Baseball teaches players, parents valuable lessons

  • Frank Workman<br>For the Enterprise
  • Friday, February 29, 2008 11:34am

Having a son who has played select baseball for the last six years (along with four years of high school ball), I’ve seen the game introduce him to people and places he might never have known, in addition to teaching him many lessons about life.

Earlier this month another season ended, and it occurred to me to take stock of some of the things I have learned watching him play almost 500 games.

I’ve learned that any and all superstitious game-day rituals I have observed, including what I ate for breakfast, the route I took to the ballpark or where I sat during the game, all worked perfectly, 100 percent of the time.

Until they stopped working.

The people on the field always affected the outcome of the game a lot more than I ever did. But still, one must respect a streak and behave accordingly.

The playing of 80 games in almost five months is a long and exhausting grind, and it has to be hard for any player to come to the park energized and excited to play every single day. When one considers that a Big Leaguer plays close to 200 games over seven months (including spring training), with daunting travel, a deeper appreciation for these athletes is gained.

Trips to Florida, Tennessee, Ohio, Idaho, California, Arizona and British Columbia for baseball have proven it’s clear that our area lags badly in terms of the number and quality of its baseball facilities. Most local diamonds are on high school campuses, shunted off to their far corners.

If it weren’t for the players themselves, who lovingly maintain their home fields, they would certainly fall into an even greater state of disrepair than they presently find themselves. Games at parks like Kirkland’s Peter Kirk, Bellevue’s Bannerwood, Kent Memorial or the new diamond at Lower Woodland make every game more enjoyable.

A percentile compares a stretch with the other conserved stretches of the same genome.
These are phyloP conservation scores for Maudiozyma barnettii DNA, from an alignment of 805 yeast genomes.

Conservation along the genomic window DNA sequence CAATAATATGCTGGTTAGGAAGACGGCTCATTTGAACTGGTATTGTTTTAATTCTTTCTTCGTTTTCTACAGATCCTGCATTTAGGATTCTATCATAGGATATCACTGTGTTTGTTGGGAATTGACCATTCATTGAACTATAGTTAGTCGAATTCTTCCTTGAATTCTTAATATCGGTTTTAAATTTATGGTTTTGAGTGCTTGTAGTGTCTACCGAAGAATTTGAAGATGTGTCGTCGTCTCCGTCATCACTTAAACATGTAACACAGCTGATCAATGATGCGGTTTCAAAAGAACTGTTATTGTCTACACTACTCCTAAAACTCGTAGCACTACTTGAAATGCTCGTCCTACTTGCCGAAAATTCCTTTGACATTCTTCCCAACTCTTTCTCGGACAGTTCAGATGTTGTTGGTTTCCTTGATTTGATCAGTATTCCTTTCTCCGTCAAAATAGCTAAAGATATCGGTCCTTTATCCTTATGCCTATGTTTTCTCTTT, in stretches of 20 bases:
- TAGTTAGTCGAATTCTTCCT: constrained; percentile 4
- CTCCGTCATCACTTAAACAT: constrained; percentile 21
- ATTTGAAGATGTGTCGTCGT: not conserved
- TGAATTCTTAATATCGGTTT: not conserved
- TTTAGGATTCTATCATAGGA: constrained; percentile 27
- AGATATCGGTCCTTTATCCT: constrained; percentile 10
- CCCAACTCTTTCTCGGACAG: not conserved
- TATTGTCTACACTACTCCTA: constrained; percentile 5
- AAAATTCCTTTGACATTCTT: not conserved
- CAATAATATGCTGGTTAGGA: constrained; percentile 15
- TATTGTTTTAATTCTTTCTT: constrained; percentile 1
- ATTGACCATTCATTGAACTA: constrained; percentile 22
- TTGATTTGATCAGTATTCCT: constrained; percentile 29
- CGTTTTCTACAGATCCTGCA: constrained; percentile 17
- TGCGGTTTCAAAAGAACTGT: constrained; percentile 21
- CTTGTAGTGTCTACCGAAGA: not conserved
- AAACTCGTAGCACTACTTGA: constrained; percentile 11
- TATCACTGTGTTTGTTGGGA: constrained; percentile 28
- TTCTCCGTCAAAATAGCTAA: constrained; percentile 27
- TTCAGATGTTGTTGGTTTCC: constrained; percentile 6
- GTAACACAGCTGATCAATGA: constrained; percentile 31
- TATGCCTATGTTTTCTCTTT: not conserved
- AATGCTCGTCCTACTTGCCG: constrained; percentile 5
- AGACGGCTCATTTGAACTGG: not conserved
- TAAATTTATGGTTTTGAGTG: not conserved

I’ve learned that perhaps the most amazing people on the planet are baseball moms. There are moms present at every game, from the bitter chill of March all the way through to what passes for our summer heat waves.

Chances are that when a boy shows up to play, on time, with a full belly, wearing a clean uniform, with yesterday’s skinned knee or bruised ego nursed, there is a mom to thank. When a boy remembers to say “thank you” for a favor done or a compliment paid, there’s a mom who has taught him the value of doing so.

Dads see their son in a uniform and see a player. Moms watch their son on the field and see, regardless of his size, facial hair or tattoos, their little boy. If another player’s mom isn’t present, they’ll sense when he needs a kind word and deliver it without hesitation. And if a dad and his son aren’t speaking to each other after a game (or have spoken too loudly to each other), it’s the mom who gets her “boys” back into the mood to talk with one another again.

I’ve been reminded that the greatest thing about having a son who has played so much baseball isn’t a thing at all. The relationships gained and friendships forged with other players (teammates and opponents alike), coaches and parents more than justify the time and expense involved, and make it all worthwhile. I look forward to watching the players become grown men with families of their own someday, teaching the same lessons they’ve learned.

One thing I’ve yet to figure out from watching baseball is the difference between a fence and a wall. Maybe in six more years I’ll solve that mystery.

Lake Forest Park resident Frank Workman is a regular contributor to The Enterprise Newspapers. Questions and comments may be sent by e-mail to, by fax to 425-774-8622 or by mail to Sports editor, The Enterprise, 4303 198th St. SW., Lynnwood, WA 98036.

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